Donated wigs can help cancer patients with healing
Its benefits may not be clinically proven in the fight against cancer, but just try telling Heidi Kriger the wig she wore for nearly seven months did nothing for her.
Kriger, the finance director for the town of Hopkinton, was diagnosed with breast cancer two years ago and lost her hair while undergoing chemotherapy treatments.
Wearing a wig, she said yesterday, was a critical part of her daily routine, allowing her to look and feel as normal as possible, despite her illness.
"I had a woman who worked with me, who knew I was having chemotherapy, and she came up to me and she said, 'At least you didn't lose your hair."' Kriger said.
That feeling of normalcy is one Kriger and MetroWest Medical Center officials want to make sure other patients have.
On Sunday, April 27, the hospital and American Cancer Society will sponsor an event that invites people to have their hair cut for use in producing wigs for other cancer patients.
The event, part of the Pantene Beautiful Lengths program, will take place at SalonAlberto in Framingham. Hair to be donated must be at least 8 inches long, but cannot be bleached, permanently colored or chemically treated.
After the hair is collected it is processed into wigs, said Matt Blom, a community executive for cancer control at the American Cancer Society. It can take as many as six or eight donations to create a single wig, he said.
Once the wigs are made they are distributed to American Cancer Society wig banks, where they are made available, free of charge.
For patients like Kriger, a wig can have a huge impact on daily life.
"When I first found out I had breast cancer ... I was hoping not to need chemotherapy," she said.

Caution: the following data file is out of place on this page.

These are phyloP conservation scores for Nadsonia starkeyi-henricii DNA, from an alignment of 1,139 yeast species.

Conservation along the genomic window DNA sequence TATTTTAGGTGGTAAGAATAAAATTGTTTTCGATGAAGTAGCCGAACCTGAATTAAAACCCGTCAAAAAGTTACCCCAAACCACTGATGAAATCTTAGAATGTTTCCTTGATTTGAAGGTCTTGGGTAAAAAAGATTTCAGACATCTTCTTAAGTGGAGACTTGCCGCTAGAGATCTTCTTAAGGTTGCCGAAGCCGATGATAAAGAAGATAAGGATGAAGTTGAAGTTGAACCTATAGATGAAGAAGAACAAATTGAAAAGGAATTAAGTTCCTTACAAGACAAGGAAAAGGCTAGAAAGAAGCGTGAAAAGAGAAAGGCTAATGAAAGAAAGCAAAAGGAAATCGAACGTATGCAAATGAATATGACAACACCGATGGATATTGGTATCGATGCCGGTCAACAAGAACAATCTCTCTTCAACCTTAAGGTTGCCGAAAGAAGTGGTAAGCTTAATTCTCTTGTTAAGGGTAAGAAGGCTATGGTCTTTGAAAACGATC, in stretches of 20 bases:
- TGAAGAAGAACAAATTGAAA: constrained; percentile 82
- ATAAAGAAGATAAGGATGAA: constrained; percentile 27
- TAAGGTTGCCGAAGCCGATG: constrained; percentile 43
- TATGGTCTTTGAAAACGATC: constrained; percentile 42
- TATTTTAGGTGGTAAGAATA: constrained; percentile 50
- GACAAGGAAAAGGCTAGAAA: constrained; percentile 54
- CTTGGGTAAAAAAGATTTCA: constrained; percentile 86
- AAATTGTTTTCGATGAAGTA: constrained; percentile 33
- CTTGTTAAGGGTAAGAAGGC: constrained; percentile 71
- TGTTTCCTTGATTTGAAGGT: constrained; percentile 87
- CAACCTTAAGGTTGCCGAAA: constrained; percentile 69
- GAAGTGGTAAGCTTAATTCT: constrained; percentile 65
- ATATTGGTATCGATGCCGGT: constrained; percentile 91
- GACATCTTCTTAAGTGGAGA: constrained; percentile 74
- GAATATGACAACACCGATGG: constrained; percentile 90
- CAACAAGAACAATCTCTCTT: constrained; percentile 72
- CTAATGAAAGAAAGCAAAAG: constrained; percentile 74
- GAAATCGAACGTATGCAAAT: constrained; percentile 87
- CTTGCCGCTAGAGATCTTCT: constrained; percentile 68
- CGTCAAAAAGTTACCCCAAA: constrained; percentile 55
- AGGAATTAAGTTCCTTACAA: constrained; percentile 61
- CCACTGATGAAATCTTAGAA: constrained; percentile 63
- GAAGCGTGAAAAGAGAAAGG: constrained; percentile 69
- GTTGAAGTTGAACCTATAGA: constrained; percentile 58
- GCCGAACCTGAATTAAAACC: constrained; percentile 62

After her initial diagnosis, she recalled going to the Dana-Farber Cancer Institute in Boston for a second opinion and being confronted with a waiting room full of women who had lost their hair.
"I thought, I can't look like that, that's not going to be me," she said.
The idea of wearing a wig came to her after attending a program called Look Good ... Feel Better. The MetroWest Medical Center program is aimed at helping women undergoing cancer treatment deal with appearance-related side effects of radiation and chemotherapy.
"The woman next to me had a wig on, and I had no idea," Kriger said. "I thought, 'If she can do this, I can do this!"'
Kriger bought a wig, several hats and bandanas, and began cutting her hair short in preparation for losing it. By the time it happened, more than two weeks after beginning chemotherapy, she was ready for it.
Still, she believes using a wig to help keep her appearance up was a huge help during treatment.
"Hair is just so much more important to women than it is to most men," she said. "A positive attitude is a huge part of (treatment). You have to think positive, and it really helped me out."
For more information on the Beautiful Lengths program, or to schedule an appointment to make a donation, call 800-400-3627.
Peter Reuell can be reached at 508-626-4428, or at email@example.com.
MetroWest Daily News